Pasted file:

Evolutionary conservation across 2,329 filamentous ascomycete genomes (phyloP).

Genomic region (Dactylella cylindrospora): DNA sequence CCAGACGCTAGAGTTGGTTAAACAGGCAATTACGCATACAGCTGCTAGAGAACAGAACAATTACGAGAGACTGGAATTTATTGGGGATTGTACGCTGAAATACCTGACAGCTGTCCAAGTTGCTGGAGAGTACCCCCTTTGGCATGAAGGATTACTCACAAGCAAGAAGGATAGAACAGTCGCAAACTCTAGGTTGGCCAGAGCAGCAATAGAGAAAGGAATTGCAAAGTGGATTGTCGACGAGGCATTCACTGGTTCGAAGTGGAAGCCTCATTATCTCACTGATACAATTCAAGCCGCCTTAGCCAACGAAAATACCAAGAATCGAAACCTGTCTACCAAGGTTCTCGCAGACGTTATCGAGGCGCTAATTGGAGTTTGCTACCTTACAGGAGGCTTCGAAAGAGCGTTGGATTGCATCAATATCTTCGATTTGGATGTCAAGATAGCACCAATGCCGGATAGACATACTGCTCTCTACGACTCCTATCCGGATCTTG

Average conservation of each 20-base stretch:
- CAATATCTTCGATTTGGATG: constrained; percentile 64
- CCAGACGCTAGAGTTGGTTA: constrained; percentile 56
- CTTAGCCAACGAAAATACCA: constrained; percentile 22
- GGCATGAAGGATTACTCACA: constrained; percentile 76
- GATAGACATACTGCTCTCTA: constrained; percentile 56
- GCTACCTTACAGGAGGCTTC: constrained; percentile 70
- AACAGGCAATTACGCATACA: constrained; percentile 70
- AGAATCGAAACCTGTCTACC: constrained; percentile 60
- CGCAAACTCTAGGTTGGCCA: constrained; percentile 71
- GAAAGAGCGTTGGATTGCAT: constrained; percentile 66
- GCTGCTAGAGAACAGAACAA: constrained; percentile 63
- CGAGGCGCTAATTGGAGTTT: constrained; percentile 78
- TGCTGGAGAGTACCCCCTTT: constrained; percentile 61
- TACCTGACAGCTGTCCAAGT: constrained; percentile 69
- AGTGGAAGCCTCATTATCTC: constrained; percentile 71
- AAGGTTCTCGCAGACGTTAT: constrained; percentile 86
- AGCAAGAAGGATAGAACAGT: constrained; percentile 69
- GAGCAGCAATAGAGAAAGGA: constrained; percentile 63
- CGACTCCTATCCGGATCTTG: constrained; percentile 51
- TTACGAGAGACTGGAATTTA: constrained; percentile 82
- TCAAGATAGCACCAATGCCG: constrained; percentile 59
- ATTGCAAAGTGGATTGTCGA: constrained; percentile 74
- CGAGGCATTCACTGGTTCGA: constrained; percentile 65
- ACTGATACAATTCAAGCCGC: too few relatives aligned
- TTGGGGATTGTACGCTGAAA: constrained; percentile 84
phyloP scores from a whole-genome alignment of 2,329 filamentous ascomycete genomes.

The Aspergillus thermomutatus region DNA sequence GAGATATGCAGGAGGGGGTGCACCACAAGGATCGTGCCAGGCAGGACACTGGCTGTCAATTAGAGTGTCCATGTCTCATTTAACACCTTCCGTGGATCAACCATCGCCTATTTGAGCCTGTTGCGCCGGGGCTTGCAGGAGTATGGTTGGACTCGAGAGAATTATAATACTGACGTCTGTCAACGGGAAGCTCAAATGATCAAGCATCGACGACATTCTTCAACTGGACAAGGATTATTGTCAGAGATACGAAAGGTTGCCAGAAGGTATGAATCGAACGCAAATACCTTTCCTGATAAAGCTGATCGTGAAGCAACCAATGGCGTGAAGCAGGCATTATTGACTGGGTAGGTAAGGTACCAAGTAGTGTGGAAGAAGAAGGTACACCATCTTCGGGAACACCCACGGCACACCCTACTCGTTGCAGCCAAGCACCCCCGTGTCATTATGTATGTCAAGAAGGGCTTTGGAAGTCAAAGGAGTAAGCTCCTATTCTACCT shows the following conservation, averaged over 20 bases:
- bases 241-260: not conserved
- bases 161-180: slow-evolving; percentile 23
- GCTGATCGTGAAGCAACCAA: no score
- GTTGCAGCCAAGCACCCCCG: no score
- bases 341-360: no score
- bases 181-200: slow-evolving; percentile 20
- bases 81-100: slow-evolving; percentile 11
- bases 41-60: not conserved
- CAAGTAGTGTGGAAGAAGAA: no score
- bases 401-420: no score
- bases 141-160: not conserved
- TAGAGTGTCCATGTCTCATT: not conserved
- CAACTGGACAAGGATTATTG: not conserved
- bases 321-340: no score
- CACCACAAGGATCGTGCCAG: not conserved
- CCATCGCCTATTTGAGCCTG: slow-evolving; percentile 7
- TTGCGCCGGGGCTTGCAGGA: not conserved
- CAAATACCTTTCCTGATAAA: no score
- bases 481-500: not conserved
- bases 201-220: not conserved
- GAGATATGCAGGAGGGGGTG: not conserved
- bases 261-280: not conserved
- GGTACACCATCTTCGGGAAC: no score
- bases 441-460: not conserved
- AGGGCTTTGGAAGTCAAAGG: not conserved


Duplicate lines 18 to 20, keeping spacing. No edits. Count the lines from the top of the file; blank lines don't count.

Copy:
- AGTGGAAGCCTCATTATCTC: constrained; percentile 71
- AAGGTTCTCGCAGACGTTAT: constrained; percentile 86
- AGCAAGAAGGATAGAACAGT: constrained; percentile 69